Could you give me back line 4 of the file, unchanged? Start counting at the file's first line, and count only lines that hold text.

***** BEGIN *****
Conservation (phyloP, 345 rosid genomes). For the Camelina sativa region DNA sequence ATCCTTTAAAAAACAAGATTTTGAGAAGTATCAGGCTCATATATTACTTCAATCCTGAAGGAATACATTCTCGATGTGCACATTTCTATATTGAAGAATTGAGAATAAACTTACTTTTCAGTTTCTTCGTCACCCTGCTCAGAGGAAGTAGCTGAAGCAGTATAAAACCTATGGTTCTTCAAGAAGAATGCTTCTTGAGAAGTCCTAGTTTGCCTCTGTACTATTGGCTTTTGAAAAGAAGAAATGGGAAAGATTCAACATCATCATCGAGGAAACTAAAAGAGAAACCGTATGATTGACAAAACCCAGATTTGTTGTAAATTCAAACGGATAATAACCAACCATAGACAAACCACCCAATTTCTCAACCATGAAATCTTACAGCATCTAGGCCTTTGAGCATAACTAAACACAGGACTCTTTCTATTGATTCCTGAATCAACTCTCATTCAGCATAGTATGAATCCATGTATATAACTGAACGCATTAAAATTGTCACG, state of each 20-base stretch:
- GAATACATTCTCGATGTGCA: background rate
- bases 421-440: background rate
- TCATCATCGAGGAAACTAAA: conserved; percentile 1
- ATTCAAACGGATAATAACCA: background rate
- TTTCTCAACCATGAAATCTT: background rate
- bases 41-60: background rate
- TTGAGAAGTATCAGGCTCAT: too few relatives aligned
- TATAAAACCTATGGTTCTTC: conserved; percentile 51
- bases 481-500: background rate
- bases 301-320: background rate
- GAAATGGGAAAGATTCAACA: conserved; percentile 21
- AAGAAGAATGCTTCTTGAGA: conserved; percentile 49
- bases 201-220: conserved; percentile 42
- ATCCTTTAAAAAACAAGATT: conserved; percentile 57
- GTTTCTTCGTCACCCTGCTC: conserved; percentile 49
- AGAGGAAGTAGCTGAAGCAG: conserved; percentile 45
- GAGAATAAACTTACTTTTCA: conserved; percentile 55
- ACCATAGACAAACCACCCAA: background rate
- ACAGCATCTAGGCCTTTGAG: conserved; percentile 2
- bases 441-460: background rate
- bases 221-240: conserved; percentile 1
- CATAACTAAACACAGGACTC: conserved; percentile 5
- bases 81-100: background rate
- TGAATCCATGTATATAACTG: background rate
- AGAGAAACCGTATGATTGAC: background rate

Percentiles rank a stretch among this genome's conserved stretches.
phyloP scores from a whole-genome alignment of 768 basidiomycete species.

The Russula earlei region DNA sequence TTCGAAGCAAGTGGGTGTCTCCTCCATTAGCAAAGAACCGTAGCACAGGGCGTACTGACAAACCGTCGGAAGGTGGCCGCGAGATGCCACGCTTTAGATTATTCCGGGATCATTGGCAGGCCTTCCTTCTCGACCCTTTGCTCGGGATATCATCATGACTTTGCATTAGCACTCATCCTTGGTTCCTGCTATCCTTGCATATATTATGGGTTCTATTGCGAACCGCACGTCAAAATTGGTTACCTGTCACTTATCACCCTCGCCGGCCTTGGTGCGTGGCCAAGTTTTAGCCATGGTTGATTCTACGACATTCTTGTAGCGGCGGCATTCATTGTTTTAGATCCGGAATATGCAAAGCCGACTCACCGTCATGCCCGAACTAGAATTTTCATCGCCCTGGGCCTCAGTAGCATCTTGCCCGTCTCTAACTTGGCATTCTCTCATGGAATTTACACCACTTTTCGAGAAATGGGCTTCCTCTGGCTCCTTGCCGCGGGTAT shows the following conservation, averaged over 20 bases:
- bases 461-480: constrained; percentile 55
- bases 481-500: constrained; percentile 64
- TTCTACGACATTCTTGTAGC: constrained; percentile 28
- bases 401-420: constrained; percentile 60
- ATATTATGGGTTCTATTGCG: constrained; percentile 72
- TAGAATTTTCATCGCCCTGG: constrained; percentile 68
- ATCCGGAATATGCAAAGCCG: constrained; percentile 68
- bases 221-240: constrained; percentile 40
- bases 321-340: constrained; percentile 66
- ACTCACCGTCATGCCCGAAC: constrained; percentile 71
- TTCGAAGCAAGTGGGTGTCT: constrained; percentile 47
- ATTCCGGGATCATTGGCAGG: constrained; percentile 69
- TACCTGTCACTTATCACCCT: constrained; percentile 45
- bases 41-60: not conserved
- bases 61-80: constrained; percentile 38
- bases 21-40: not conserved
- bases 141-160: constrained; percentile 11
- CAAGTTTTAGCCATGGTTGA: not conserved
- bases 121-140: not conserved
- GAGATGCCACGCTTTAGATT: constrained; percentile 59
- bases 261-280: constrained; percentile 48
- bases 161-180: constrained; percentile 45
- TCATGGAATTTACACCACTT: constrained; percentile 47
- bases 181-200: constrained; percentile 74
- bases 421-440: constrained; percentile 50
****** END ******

- TCATCATCGAGGAAACTAAA: conserved; percentile 1